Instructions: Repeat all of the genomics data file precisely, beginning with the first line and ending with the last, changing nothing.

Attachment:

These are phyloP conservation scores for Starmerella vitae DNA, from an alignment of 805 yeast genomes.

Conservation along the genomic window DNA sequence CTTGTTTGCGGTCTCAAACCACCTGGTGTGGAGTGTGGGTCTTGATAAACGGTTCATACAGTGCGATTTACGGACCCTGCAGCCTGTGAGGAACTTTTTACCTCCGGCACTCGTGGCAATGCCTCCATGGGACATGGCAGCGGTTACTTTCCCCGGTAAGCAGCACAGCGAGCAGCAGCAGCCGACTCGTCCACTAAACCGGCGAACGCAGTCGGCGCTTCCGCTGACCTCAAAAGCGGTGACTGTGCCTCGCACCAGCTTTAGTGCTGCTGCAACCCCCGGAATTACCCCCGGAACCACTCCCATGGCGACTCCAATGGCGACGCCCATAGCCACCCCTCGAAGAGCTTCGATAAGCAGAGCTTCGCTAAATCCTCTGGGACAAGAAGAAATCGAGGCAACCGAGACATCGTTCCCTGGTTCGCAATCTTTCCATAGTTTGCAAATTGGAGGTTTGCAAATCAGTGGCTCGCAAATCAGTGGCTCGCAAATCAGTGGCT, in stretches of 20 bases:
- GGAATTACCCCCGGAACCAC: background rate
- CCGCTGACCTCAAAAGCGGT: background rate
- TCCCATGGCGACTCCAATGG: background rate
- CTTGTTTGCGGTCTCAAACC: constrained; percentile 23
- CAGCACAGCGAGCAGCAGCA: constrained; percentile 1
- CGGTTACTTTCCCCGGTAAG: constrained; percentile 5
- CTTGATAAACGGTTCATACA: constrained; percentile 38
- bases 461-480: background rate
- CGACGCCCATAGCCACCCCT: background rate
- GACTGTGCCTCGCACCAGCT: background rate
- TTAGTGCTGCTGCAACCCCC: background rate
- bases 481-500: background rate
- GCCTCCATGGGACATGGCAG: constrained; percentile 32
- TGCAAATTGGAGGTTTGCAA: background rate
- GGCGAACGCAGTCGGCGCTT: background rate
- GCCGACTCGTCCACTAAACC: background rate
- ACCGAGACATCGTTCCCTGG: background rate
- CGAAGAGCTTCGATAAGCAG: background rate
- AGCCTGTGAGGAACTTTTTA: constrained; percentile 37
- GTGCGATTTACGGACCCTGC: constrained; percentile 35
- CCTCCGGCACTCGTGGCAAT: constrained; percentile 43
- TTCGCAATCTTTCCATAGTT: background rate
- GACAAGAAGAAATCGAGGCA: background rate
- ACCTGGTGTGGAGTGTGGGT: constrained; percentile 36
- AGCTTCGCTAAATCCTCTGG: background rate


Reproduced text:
These are phyloP conservation scores for Starmerella vitae DNA, from an alignment of 805 yeast genomes.

Conservation along the genomic window DNA sequence CTTGTTTGCGGTCTCAAACCACCTGGTGTGGAGTGTGGGTCTTGATAAACGGTTCATACAGTGCGATTTACGGACCCTGCAGCCTGTGAGGAACTTTTTACCTCCGGCACTCGTGGCAATGCCTCCATGGGACATGGCAGCGGTTACTTTCCCCGGTAAGCAGCACAGCGAGCAGCAGCAGCCGACTCGTCCACTAAACCGGCGAACGCAGTCGGCGCTTCCGCTGACCTCAAAAGCGGTGACTGTGCCTCGCACCAGCTTTAGTGCTGCTGCAACCCCCGGAATTACCCCCGGAACCACTCCCATGGCGACTCCAATGGCGACGCCCATAGCCACCCCTCGAAGAGCTTCGATAAGCAGAGCTTCGCTAAATCCTCTGGGACAAGAAGAAATCGAGGCAACCGAGACATCGTTCCCTGGTTCGCAATCTTTCCATAGTTTGCAAATTGGAGGTTTGCAAATCAGTGGCTCGCAAATCAGTGGCTCGCAAATCAGTGGCT, in stretches of 20 bases:
- GGAATTACCCCCGGAACCAC: background rate
- CCGCTGACCTCAAAAGCGGT: background rate
- TCCCATGGCGACTCCAATGG: background rate
- CTTGTTTGCGGTCTCAAACC: constrained; percentile 23
- CAGCACAGCGAGCAGCAGCA: constrained; percentile 1
- CGGTTACTTTCCCCGGTAAG: constrained; percentile 5
- CTTGATAAACGGTTCATACA: constrained; percentile 38
- bases 461-480: background rate
- CGACGCCCATAGCCACCCCT: background rate
- GACTGTGCCTCGCACCAGCT: background rate
- TTAGTGCTGCTGCAACCCCC: background rate
- bases 481-500: background rate
- GCCTCCATGGGACATGGCAG: constrained; percentile 32
- TGCAAATTGGAGGTTTGCAA: background rate
- GGCGAACGCAGTCGGCGCTT: background rate
- GCCGACTCGTCCACTAAACC: background rate
- ACCGAGACATCGTTCCCTGG: background rate
- CGAAGAGCTTCGATAAGCAG: background rate
- AGCCTGTGAGGAACTTTTTA: constrained; percentile 37
- GTGCGATTTACGGACCCTGC: constrained; percentile 35
- CCTCCGGCACTCGTGGCAAT: constrained; percentile 43
- TTCGCAATCTTTCCATAGTT: background rate
- GACAAGAAGAAATCGAGGCA: background rate
- ACCTGGTGTGGAGTGTGGGT: constrained; percentile 36
- AGCTTCGCTAAATCCTCTGG: background rate